This photo illustration shows the ChatGPT logo in a Washington, D.C. office on March 15, 2023.

Stephanie Reynolds | AFP | Getty Images

Chinese police have arrested a man who they claim used ChatGPT to create a fake news article about a train accident, in what appears to be the first case of enforcement action being taken in China under an unprecedented law related to artificial intelligence.

The case highlights efforts by Chinese authorities to regulate and monitor the uses of artificial intelligence as the technology advances.

Police in northwest China’s Gansu province have arrested a man, surnamed Hong, who they say fabricated a news story related to a train accident that killed nine people.

Authorities found that more than 20 accounts had posted this article on a blogging platform owned by Chinese search giant Baidu, garnering more than 15,000 views.

Hong allegedly used ChatGPT to create slightly different versions of the fake news article to pass double checks on the Baidu-owned platform.

ChatGPT, created by the American company OpenAI, is an example of a chatbot based on generative AI technology, which allows the program to generate responses based on user prompts and questions. For example, users can ask ChatGPT to devise a story based on specific instructions.

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Hong was arrested by Gansu police authorities under the first of its kind law governing “deep synthesis techniques” introduced by China this year. Deep synthesis techniques refer to the use of artificial intelligence to create text, images, videos, or other media. The law states that deep synthesis services cannot be used to spread false news.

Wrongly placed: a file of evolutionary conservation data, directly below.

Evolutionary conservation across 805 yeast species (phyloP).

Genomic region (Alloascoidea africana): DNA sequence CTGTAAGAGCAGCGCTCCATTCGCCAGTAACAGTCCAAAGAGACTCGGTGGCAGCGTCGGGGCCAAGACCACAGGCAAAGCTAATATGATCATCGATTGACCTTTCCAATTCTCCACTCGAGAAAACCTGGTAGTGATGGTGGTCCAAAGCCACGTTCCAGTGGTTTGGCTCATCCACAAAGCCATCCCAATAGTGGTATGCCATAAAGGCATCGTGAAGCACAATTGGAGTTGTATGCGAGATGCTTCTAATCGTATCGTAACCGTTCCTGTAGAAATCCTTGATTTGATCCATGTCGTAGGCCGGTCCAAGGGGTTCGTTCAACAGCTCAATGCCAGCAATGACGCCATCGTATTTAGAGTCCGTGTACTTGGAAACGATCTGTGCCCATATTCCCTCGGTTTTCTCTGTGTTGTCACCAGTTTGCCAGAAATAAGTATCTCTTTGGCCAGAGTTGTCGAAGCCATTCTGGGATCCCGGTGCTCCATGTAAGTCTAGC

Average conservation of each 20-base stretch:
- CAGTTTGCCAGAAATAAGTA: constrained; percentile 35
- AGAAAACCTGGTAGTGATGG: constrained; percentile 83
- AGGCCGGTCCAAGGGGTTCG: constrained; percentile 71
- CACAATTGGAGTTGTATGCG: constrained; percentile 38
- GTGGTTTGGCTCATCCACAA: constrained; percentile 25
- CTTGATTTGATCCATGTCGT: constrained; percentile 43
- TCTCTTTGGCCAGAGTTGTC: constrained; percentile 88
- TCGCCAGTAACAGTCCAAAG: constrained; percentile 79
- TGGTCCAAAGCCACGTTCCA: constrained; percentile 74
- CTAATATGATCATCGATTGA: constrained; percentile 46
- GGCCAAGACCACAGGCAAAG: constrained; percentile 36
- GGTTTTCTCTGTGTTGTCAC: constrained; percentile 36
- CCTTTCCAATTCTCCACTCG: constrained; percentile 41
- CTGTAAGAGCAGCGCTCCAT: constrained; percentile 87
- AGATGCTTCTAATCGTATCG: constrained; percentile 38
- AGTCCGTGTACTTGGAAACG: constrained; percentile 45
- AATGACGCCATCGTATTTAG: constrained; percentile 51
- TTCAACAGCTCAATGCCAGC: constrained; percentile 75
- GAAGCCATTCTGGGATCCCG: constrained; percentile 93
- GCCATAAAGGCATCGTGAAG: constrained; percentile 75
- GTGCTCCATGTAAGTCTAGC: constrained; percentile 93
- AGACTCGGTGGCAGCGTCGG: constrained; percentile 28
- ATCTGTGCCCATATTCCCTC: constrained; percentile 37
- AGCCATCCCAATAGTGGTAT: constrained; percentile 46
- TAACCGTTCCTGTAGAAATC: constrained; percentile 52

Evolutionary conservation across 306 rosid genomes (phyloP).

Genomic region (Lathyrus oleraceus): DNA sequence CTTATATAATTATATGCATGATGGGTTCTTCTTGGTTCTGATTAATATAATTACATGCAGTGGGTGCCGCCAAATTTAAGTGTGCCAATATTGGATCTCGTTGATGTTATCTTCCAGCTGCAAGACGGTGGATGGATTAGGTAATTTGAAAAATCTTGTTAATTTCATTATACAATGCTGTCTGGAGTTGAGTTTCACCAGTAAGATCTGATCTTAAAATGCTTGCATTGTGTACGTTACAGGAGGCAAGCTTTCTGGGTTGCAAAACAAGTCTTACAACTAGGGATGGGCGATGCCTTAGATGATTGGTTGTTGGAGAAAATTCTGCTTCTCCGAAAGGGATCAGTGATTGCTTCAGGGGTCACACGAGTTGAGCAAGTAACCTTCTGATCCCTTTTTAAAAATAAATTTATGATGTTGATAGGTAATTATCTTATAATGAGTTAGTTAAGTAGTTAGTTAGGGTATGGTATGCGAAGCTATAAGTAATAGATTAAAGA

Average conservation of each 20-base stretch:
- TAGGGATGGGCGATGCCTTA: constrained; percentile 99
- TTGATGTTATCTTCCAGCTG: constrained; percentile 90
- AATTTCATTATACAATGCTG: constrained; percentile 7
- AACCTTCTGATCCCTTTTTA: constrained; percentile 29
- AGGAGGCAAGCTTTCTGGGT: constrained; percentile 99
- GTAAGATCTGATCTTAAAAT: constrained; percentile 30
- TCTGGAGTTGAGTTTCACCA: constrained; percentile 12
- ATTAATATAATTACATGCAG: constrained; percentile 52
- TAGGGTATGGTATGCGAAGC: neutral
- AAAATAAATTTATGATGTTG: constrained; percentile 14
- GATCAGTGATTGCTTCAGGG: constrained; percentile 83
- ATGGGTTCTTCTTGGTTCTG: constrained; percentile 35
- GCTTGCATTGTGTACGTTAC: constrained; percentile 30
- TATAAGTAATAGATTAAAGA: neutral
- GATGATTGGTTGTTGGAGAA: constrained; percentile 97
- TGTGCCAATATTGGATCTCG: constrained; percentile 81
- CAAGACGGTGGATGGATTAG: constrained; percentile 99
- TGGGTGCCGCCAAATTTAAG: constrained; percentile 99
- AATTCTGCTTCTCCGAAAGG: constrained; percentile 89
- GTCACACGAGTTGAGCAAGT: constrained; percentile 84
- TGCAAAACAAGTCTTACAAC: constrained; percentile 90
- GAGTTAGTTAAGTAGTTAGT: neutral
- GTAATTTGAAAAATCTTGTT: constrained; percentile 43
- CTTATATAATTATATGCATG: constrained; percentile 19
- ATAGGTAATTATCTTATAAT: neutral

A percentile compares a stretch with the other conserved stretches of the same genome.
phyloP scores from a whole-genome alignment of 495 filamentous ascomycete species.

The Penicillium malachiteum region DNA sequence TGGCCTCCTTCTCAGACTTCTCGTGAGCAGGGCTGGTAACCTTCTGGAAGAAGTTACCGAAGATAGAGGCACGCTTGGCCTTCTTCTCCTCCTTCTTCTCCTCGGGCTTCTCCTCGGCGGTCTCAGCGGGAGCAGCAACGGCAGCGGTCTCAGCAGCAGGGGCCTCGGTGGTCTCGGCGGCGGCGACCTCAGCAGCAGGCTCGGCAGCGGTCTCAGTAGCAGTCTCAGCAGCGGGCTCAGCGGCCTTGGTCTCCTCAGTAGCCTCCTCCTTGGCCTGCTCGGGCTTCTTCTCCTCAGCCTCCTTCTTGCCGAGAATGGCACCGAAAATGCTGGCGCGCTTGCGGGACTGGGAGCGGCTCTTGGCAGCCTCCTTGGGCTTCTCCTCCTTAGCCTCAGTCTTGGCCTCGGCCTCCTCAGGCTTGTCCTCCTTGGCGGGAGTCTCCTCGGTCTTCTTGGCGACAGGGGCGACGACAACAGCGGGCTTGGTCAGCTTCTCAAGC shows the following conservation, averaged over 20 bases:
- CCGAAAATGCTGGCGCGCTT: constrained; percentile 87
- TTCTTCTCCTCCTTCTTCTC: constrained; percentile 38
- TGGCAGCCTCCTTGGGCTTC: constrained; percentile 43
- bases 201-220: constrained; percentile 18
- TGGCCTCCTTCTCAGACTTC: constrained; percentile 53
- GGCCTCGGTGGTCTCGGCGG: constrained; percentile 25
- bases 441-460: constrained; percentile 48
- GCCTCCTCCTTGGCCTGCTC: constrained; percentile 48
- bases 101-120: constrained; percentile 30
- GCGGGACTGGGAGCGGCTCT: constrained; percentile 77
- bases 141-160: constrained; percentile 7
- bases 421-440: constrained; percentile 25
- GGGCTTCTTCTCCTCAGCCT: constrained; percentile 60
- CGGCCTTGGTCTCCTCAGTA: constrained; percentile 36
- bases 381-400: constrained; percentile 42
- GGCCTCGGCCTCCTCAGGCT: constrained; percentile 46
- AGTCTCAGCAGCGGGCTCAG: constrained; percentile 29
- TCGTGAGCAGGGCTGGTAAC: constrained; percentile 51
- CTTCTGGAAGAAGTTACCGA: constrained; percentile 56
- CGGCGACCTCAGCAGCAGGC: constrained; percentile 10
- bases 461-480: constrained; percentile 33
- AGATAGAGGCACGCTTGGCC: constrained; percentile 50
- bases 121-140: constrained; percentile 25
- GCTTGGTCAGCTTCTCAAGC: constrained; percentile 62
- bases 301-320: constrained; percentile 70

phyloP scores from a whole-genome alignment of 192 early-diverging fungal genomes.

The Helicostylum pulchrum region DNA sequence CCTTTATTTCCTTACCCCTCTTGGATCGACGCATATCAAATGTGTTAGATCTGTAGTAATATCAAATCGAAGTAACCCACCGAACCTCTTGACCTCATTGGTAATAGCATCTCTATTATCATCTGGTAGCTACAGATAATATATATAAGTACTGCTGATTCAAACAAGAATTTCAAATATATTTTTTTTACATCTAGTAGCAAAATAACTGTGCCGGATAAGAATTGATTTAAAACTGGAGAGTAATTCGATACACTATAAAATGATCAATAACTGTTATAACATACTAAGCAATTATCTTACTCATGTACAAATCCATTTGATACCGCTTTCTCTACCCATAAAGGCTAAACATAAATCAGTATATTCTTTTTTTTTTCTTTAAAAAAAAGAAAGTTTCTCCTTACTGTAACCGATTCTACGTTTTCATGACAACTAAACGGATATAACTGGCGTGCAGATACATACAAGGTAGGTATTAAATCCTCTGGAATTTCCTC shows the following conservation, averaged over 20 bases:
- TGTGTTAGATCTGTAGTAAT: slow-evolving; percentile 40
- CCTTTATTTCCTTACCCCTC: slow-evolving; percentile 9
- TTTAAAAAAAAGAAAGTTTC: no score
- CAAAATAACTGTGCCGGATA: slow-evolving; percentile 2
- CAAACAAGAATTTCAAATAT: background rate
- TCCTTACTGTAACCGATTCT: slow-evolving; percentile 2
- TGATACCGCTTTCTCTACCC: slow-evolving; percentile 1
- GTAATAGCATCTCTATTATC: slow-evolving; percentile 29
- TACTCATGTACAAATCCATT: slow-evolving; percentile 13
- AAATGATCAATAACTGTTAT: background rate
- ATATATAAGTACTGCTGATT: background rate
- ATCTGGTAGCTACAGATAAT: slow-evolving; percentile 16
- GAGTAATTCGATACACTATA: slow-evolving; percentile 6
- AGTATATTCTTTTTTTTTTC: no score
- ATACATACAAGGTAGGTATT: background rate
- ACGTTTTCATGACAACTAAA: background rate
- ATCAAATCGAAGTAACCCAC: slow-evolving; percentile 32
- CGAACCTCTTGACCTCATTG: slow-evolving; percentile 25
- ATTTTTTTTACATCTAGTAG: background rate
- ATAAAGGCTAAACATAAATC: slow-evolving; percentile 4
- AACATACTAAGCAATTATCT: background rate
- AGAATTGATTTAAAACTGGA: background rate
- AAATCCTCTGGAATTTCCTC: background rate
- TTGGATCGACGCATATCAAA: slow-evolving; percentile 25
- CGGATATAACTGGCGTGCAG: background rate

China drafted the law while ChatGPT was really taking off and catching on, as authorities looked to get ahead of the technology. The Internet in China is highly censored and controlled. Beijing has sought to introduce laws governing new technologies that could raise concerns of the central government.

ChatGPT is blocked in China but can be accessed using a Virtual Private Network – software that can help bypass internet restrictions in the country.

Chinese tech giants are currently experimenting with their competitors on ChatGPT. But these are not widely available chatbots like ChatGPT. Instead, Chinese companies have been more cautious in their approach and targeted specific uses partly, analysts told CNBC, not to scare away regulators and the government.

For example, Ali Baba Tongyi Qianwen AI product will eventually be launched on DingTalk workplace communication software, and Tmall Genie, a smart home device provider.


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